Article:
However, in a world dictated by online noise, how can a busy professional achieve the critical cut-through it takes to keep individuals motivated enough to engage with their online channels and continuously purchase from their organisation?
On average, it takes six commercial touches before a brand’s message convinces a customer to convert. Therefore, it’s not an overnight process – or often realistic – to think a sale can be completed from the very first touchpoint.
Marketing departments must come fully equipped with a ‘foolproof’ execution strategy – one which includes detailed phases nurturing an individual throughout a unique journey,

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Google says goodbye to the Average Position metric: What do marketers need to know from here?

In advertising, there are several key questions that are always bandied around: how are our ads performing? What’s the ROI like? Are we increasing brand awareness?
Marketers using Google Ads have been comfortable responding to these questions, often relying on the ‘average position’ metric but as of September 30 that metric was fully retired to make way for ‘prominence metrics’, made up of Impression Share and Impression Rate, which have been being phased in since November 2018.
If this development fills you with panic and like the vast majority of people on the planet you’re initial response is normally to resist change, don’t worry. It is possible to transition from one metric to the other seamlessly and without impacting success.
Why is ‘average position’ being retired?
The ‘average position’ metric let advertisers know where

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Facebook to follow Instagram and trial hiding likes: The next phase of social media?

Facebook is set to trial hiding likes from posts, the company has said, following on from tests conducted by subsidiary Instagram earlier this year.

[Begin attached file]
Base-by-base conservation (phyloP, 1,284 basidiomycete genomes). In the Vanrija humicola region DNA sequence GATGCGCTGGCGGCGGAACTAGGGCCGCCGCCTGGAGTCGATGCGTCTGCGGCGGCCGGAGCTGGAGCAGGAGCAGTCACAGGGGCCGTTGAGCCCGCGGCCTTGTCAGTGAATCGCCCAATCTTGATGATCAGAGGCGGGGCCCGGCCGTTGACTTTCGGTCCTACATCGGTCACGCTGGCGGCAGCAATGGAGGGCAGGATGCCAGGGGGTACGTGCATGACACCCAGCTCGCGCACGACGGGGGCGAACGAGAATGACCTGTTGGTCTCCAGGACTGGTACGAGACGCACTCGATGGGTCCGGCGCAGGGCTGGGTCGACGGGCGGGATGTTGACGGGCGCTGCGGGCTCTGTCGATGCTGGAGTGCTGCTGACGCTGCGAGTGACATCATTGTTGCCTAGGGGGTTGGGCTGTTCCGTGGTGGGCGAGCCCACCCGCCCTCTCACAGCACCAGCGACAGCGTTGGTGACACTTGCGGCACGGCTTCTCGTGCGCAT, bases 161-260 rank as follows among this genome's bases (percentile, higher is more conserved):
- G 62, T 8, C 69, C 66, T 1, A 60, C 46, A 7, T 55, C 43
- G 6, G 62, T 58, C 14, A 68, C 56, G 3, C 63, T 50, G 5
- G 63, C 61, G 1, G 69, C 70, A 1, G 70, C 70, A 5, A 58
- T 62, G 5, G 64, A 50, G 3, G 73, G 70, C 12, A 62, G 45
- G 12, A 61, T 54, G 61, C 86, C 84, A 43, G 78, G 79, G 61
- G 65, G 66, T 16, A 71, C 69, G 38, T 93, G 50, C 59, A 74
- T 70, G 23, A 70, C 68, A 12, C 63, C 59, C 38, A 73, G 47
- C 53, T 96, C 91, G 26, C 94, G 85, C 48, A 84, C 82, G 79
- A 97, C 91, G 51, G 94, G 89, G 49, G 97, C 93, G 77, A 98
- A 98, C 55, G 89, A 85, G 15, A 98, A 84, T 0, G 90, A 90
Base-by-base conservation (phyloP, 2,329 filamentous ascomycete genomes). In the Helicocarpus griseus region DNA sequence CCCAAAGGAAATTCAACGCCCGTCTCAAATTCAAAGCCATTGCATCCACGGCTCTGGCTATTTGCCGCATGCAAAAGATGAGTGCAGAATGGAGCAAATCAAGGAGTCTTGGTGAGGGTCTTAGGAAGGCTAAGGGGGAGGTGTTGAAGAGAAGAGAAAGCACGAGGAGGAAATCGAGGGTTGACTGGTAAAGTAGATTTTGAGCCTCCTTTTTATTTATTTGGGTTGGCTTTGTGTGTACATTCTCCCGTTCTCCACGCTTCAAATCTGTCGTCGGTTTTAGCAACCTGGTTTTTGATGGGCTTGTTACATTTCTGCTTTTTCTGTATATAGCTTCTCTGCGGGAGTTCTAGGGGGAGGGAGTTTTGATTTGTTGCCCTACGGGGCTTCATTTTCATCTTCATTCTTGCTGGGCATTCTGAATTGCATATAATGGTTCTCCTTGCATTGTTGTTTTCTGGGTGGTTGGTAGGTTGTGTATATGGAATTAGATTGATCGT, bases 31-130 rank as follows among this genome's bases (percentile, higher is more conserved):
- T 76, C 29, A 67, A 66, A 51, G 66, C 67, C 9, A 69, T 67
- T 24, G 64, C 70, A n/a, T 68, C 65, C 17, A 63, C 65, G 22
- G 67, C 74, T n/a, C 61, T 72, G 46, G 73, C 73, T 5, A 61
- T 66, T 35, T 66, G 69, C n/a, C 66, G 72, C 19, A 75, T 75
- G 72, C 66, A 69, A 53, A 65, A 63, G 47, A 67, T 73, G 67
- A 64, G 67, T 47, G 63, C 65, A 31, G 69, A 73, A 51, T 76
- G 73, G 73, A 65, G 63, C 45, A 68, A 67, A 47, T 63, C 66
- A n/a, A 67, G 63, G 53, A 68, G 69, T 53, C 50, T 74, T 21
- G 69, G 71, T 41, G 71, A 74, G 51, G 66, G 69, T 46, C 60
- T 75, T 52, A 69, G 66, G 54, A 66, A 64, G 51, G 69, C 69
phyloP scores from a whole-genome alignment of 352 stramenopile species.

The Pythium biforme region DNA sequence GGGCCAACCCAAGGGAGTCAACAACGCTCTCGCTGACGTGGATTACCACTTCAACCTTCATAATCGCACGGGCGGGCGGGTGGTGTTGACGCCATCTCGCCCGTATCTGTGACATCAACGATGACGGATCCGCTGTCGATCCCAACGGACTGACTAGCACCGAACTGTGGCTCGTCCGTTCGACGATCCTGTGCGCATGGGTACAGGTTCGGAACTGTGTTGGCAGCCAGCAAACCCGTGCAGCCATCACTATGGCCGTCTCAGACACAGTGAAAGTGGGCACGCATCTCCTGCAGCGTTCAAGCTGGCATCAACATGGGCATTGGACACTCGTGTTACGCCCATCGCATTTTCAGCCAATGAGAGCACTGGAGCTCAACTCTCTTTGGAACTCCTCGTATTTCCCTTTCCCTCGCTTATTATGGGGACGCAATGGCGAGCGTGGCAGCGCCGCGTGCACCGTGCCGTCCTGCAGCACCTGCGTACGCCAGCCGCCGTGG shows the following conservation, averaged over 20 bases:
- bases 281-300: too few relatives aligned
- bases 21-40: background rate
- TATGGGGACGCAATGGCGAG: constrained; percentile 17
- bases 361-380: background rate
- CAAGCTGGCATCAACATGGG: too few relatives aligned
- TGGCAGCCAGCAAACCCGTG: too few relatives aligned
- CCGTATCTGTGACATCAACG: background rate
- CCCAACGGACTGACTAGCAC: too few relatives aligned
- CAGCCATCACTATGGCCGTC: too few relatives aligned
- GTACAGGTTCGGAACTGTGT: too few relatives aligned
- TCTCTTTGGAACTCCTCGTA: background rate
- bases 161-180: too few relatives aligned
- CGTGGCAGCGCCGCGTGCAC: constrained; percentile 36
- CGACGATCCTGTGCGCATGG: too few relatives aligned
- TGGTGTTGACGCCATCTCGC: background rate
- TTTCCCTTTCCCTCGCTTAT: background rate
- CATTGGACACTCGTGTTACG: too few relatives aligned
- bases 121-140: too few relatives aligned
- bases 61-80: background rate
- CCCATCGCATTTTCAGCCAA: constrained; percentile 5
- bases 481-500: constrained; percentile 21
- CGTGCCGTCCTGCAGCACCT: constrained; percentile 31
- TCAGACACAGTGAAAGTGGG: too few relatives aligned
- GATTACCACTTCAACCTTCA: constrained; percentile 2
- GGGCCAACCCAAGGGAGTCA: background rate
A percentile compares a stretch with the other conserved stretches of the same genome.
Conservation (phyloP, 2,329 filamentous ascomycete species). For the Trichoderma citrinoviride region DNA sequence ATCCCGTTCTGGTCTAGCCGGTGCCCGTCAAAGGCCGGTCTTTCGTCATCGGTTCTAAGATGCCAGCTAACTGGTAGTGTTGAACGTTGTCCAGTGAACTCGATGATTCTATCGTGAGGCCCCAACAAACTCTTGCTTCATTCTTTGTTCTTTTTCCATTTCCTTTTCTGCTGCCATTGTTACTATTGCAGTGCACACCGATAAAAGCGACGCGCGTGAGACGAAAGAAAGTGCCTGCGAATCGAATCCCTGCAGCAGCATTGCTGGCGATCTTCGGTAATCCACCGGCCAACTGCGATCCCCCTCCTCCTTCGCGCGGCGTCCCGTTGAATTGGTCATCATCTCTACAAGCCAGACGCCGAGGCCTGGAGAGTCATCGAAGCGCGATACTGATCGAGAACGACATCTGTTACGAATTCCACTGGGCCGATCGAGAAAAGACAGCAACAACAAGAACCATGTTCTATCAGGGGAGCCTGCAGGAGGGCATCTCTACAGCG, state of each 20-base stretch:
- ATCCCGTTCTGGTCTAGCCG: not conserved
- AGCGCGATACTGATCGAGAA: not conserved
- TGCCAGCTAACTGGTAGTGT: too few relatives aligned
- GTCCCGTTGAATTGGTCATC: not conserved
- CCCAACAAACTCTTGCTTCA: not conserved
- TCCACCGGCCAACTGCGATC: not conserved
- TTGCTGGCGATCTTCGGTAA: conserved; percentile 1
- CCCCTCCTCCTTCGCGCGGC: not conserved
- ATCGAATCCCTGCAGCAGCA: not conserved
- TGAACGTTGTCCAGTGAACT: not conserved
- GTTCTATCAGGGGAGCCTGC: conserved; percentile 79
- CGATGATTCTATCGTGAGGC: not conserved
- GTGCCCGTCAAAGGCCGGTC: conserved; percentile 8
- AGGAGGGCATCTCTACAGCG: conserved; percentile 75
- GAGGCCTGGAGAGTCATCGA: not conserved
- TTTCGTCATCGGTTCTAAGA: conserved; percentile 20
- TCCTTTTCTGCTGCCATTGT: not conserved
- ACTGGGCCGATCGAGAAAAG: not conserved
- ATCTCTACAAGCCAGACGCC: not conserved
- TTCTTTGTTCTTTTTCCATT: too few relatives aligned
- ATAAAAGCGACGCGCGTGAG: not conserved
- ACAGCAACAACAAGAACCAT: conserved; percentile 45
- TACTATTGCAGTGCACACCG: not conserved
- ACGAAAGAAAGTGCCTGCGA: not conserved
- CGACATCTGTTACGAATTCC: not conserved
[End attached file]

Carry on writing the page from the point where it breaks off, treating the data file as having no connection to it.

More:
The trial will be conducted in Australia initially and is based on positive feedback from mental health professionals around boosting users’ wellbeing. Users will still be able to see how many likes a post garnered if so desired.
“It really is just taking that number out of the equation, so that people can focus on the quality of their interactions and the quality of the content rather than on the number of likes or reactions,” Mia Garlick, Facebook Australia’s director of policy, told The Guardian.
There is no indication that the test will reach beyond Australia for now; as reported by the New York Times, the company

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For consumer choice paralysis, conversational commerce may be the answer

Regardless of industry, consumers today are faced with an overwhelming array of choice while shopping. When faced with so many options, most consumers fall victim to ‘choice paralysis’, which describes the moment when we are faced with more possibilities than we can easily comprehend.
This phenomenon results in low purchase decision confidence and frustration – and in the worst case – feeling unable to make a decision, meaning no action is taken at all. For brands and retailers choice paralysis translates as abandonment. So, how can you balance the discerning consumers’ need for choice, with providing a customer experience that delivers what they want, at speed and scale?
Delivering what consumers want
Our latest research reveals that with more choices available, consumers increasingly expect the brands and retailers they interact with

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Why it’s good to get obsessed about your customer service

Digital channels have become more pervasive for personal communications. Businesses realise they can use them in different ways to influence buyer behaviour, and marketing departments have slowly begun to add digital platforms to their technology stacks.  But with so many choices, the power has shifted to the customer, allowing them to control how, when, and where they want to interact with you.
Look at how many ways younger generations communicate with friends, family and colleagues. Why should it be any different for the companies and brands they engage with? The fact is, younger generations refuse to change the way they interact, to fit the mould of the past. 
If we look at the evolution of customer service from the sixties to today, initially the only way a customer could contact

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Is pre-emptive shopping the next step in personalised eCommerce?